Color, 1997 (but shot in '92), 98m.
Directed by Olaf Ittenbach
Starring Andrea Arbter, Ronald Furhmann, Ronald Fuhrmann, Rudolf Höss, Olaf Ittenbach, Bernd Muggenthaler, Kurt Nauder, Beate Neumeyer, Helmut Neumeyer
Intervision (US R0 NTSC)

The Burning Moon While America and Britain may be the most familiar sources of shot-on-video horror during the golden era of VHS, they were by no means the only ones. The fan circuit was alive with fans swapping tapes from the farthest reaches of Japan, France, and any number of other countries, and Germany got in on the act with several outrageous little camcorder moral atrocities of its own. One of its mostThe Burning Moon talked-about filmmakers in this subterranean realm came near the format's twilight days in 1987 in the form of Olaf Ittenbach, who had gorehounds' tongues a-wagging with a splattery little number called Black Past, about the bloody havoc unleashed by an evil mirror. Gray market copies became all the rage, but that was nothing compared to what Olaf had in next: The Burning Moon, a grisly dual-story anthology climaxing with a ten-minute descent into hell that plays like Coffin Joe on a Wal-Mart budget with five hundred gallons of fake blood.

Garbed in amusing faux-metal head/goth drag, Ittenbach also appears onscreen as a gang member forced by his parents to babysit his little sister. Naturally he decides to pass the time by telling her horror stories, after shooting a fix into his arm and seeing a flaming full moon in the sky. Story one features the extremely ill-fated dating habits of a young, recently escaped serial killer (Muggenthaler) whose heavy petting sessions keep getting interrupted by flashbacks of his grandpa hacking his family into little chunks and screaming "You're next!" Of course, it's all downhill from there as he runs riot through the neighborhood. Next up, a deranged priest (Höss) who also enjoys killing the odd stranger or two manages to pin his crimes on a poor innocent schmuck. However, fate has a surprise in store for him when he finds himself on a slippery slope straight to hell.

The Burning MoonThough the opening half hour or so is deceptively tame, The Burning Moon is obviously dedicated to one primary purpose: as much splatter as humanly possible in just over an hour and a half. Eyeballs get plucked out, mallets whack prosthetic heads into pulp, butcher knives go through jawbones… well, you get the idea. The fact that it's actually pretty competent, reasonably convincing, and veryThe Burning Moon energetic was enough to get this one plenty of fan attention, and it's one of the few German SOV films to get an American release at the time (courtesy of Dead Alive). The film was actually filmed not long after Black Past, but it took over five years to actually get a commercial release and wound up being banned in its native country (where the censorship laws are almost impossible for an outside to untangle). Seen today in an era of hipster horror and lame CGI gore, The Burning Moon is actually almost charming in its sick puppy desire to please; everyone involved is really, really committed both behind and in front of the camera, and though it's obviously a mostly amateur production all the way, it's hard for a horror fan not to smile with glee during its most audacious moments. Not surprisingly, Ittenbach went on to direct several more films including House of Blood, No Reason, and The Haunting of Rebecca Verlaine (none quite as notorious as this one) and became an in-demand FX guy for several of his fellow countrymen's films including, uh, BloodRayne.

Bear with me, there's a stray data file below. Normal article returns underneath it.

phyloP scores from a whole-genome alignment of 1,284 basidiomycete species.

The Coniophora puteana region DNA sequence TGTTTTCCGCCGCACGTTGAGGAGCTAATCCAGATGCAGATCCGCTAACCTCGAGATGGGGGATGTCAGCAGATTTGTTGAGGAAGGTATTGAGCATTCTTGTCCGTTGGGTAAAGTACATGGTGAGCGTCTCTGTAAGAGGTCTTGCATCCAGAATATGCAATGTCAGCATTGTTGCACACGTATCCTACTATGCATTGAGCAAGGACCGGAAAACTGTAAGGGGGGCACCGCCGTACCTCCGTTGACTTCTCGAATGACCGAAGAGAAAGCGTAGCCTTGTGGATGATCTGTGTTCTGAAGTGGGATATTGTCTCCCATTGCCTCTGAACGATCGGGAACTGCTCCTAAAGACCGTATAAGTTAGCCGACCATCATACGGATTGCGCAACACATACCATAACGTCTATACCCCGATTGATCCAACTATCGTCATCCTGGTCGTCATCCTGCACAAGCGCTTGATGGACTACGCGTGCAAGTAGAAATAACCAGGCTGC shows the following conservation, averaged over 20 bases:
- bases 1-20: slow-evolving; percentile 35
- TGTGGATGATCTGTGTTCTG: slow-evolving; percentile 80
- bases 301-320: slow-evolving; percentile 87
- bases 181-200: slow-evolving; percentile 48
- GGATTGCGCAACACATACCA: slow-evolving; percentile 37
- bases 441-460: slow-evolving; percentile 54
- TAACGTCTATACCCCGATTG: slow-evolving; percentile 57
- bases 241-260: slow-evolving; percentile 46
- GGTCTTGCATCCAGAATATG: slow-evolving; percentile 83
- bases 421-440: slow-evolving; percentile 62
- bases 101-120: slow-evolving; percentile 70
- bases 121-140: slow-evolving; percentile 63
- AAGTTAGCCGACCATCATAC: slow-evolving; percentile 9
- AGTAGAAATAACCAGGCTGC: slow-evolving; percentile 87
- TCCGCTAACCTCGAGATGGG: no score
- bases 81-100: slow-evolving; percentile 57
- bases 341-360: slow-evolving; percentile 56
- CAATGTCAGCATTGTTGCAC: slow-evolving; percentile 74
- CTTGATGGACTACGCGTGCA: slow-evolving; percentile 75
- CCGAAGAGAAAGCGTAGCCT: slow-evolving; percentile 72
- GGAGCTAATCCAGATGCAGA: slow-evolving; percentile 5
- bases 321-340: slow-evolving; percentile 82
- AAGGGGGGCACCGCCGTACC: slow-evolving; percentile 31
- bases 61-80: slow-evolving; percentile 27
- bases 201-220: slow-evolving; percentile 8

Intervision's DVD release obviously does what it can given the fact that this will never be better than '80s VHS quality in the end. That said, it's all very watchable and free from any distracting tape rolls, tracking lines, and so on. Optional English subtitles are included for the mono German dialogue, which again is only going to sound as good as it was originally recorded.A 46-minute vintage featurette comes with loads of behind-the-scenes footage including cast and crew interviews as well as the expected juicy looks at creating the effects. It's also subtitled in English, so you can fully savor comments like "I've spent a tremendous amount of time mixing artificial blood" and "It was sticky everywhere." Other extras include the original trailers and bonus trailers for The ABCs of Love and Sex and The Secret Life: Jeffrey Dahmer.

Reviewed on 2/29/12.